Robert Ehlert: Deal for Bowe Bergdahl was Obama's best option

rehlert@idahostatesman.comJune 6, 2014 

The war in Afghanistan is where candidate Barack Obama wanted the focus redirected as he campaigned for the presidency in 2008. Once elected, he followed through and took steps to staff and equip that conflict.

Since George W. Bush has been occupied with riding his bike, shoring up his presidential library and painting for the past five years, there is no hanging Afghanistan on him. This is Obama's war.

A young man from Hailey, Bowe Bergdahl, joined up and trained to be a paratrooper on Bush's watch in 2008. But it was Obama who put Bergdahl to work in Afghanistan in 2009. The frustrating Hatfield and McCoy conflict in those Third World hills and villages is where Obama had decided the fight was.

Sometime around June 30, 2009, the saga of Bergdahl took an unexpected turn into a tunnel of mystery that would be five years long and counting. We know Bergdahl walked away from his unit and was discovered missing over the next 72 hours. We know that soon after he fell into enemy hands.

Thus began the longest stretch of an American serviceman held as a prisoner of war in this young century.

The commander in chief of the war in Afghanistan may or may not have been briefed about Bergdahl's capture when he made his July 4, 2009, address to the nation. Sans gray hair, Obama nonetheless looks beleaguered on the YouTube video. Besides managing the wars in Iraq and Afghanistan, he was under attack on the domestic front: defending an $840 billion stimulus package and increasing the national debt in order to right a listing economy; weathering political unrest from a growing tea party movement over fiscal policies and a penchant for appointing czars; pushing a health care overhaul called the Patient Protection and Affordable Care Act.

Obama would survive all these things and be re-elected in 2012. As he started his second term, Bergdahl was still captive - for so long, in fact, he had been promoted up two grades, from private first class to sergeant.

Last weekend, the commander in chief of the war in Afghanistan made a call to swap five Taliban warriors with unsavory ties to some of our chief international enemies for Sgt. Bergdahl, the soldier who walked away from Obama's war.

In his effort to bring home the longest-held POW, and to uphold the sacred charge to bring back all U.S. troops whenever possible, Obama exposed his humanity at the possible cost of his legacy. He will forever be known as the president who gave up five sworn enemies in the Afghanistan war for a captive U.S. soldier who faces untold military inquiries into his actions - and potential imprisonment in his homeland.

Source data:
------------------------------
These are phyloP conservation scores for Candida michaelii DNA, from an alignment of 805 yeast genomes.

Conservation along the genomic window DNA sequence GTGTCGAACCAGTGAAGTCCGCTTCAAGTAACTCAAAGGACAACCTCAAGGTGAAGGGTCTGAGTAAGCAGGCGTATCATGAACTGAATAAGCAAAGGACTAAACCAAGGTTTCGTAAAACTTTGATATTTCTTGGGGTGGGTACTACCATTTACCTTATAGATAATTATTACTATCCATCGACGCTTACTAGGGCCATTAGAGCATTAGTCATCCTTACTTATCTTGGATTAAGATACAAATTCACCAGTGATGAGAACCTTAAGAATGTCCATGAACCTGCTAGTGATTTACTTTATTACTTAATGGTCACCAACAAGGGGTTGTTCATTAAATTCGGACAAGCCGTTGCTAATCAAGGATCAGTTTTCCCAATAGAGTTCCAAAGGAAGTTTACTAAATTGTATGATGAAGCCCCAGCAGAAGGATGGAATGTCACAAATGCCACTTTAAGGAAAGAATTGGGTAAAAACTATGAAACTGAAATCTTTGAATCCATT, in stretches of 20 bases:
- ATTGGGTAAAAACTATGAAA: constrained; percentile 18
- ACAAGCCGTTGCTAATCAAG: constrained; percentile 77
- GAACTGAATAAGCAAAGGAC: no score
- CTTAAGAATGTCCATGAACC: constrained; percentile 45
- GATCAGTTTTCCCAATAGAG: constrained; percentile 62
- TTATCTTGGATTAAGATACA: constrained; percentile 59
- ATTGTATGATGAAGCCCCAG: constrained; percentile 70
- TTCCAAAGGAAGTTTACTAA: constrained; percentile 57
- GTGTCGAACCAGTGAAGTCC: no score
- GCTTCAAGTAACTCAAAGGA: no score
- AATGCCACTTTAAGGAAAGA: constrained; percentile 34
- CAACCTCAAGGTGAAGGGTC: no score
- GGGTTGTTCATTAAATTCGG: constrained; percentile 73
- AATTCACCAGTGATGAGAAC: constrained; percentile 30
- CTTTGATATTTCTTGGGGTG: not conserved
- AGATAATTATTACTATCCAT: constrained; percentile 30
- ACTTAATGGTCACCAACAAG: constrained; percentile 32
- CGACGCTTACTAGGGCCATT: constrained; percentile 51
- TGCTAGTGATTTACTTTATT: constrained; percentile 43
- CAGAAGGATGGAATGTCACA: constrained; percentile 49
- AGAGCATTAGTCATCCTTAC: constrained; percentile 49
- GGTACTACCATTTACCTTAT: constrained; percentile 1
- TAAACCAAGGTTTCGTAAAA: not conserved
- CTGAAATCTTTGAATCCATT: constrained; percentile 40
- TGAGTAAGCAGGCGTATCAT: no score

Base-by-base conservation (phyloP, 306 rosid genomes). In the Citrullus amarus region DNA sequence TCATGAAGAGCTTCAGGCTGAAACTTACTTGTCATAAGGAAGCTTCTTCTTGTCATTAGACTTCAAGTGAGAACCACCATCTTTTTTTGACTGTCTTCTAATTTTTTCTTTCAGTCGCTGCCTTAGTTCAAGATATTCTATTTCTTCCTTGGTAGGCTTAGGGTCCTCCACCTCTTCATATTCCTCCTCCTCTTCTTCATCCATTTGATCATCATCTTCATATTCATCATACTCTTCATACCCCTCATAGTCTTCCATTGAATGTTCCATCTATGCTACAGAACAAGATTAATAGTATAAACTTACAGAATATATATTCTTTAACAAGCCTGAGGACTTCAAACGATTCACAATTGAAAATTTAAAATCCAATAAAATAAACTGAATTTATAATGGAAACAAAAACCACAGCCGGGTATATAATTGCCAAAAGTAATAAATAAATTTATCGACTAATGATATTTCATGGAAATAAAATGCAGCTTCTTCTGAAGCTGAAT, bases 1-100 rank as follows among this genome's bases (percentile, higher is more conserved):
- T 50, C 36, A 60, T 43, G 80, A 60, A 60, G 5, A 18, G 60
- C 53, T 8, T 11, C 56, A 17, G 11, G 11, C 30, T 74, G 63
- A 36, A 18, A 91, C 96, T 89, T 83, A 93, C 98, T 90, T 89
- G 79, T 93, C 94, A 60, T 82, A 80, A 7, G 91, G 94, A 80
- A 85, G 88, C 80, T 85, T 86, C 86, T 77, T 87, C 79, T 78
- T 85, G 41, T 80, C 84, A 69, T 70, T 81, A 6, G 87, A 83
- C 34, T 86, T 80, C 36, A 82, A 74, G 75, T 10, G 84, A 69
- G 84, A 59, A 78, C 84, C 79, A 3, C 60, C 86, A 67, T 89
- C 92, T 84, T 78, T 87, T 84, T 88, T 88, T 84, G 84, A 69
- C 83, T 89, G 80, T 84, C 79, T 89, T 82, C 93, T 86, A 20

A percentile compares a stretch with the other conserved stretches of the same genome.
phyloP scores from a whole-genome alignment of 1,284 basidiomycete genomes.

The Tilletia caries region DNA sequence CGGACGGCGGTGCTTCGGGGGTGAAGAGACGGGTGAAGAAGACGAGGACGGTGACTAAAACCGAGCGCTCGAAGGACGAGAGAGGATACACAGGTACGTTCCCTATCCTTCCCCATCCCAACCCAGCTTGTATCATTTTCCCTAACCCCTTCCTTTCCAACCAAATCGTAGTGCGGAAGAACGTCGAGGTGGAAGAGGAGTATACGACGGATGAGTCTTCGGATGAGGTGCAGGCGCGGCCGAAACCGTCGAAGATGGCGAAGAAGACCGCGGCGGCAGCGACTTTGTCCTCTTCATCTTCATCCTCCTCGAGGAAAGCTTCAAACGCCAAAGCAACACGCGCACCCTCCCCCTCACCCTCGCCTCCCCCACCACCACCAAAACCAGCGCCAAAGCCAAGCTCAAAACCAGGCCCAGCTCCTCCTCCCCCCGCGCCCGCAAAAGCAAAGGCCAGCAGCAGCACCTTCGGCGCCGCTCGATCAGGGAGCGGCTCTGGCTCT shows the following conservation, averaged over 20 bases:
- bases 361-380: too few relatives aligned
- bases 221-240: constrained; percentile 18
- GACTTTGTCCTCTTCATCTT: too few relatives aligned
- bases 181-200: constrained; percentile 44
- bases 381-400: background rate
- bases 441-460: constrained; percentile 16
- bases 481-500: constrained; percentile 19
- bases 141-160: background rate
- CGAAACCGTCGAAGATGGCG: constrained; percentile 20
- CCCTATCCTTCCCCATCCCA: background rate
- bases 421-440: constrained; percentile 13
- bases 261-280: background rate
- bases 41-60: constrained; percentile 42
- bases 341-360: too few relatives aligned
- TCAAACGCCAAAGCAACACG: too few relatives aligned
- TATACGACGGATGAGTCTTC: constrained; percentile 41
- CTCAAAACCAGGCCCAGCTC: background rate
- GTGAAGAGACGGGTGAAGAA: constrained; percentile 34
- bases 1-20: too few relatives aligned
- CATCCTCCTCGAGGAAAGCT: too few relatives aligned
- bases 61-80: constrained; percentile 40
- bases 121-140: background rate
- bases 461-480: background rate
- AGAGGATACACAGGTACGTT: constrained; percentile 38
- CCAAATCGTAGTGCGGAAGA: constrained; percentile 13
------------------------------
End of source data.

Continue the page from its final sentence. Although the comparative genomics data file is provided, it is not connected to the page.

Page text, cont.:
On Thursday, the unapologetic commander in chief stood by his decision: "We had a prisoner of war whose health had deteriorated and we were deeply concerned about, and we saw that we had an opportunity and we seized it, and I make no apologies for that." The word leaking out of a "closed" Senate briefing Wednesday on Bergdahl is that the White House had begun to fear for Bergdahl's life during negotiations to free him.

I, like many, struggle with aspects of Obama's prisoner swap decision.

But I struggle even more coming up with an alternative. Beyond the second-guessing, I hear no bright ideas from Obama's legions of bipartisan detractors - many of whom are in re-election posture.

They welcome the idea that Sgt. Bergdahl is back in American hands while they regurgitate and vacillate on the method.

In the military there are mantras: "Make a decision" and "bring back the troops" come to mind.

Whether he was unduly influenced by the fact that this was his war and his POW - or for whatever other gut-check reason - Obama made the call.

We and this very same president, who receives credit from some for hunting down Osama bin Laden, will have to live with any consequences of the Bergdahl deal.

But doing nothing was no longer an option.

Robert Ehlert is the Statesman's editorial page editor. Contact him at 377-6437, or on Twitter @IDS_HelloIdaho.

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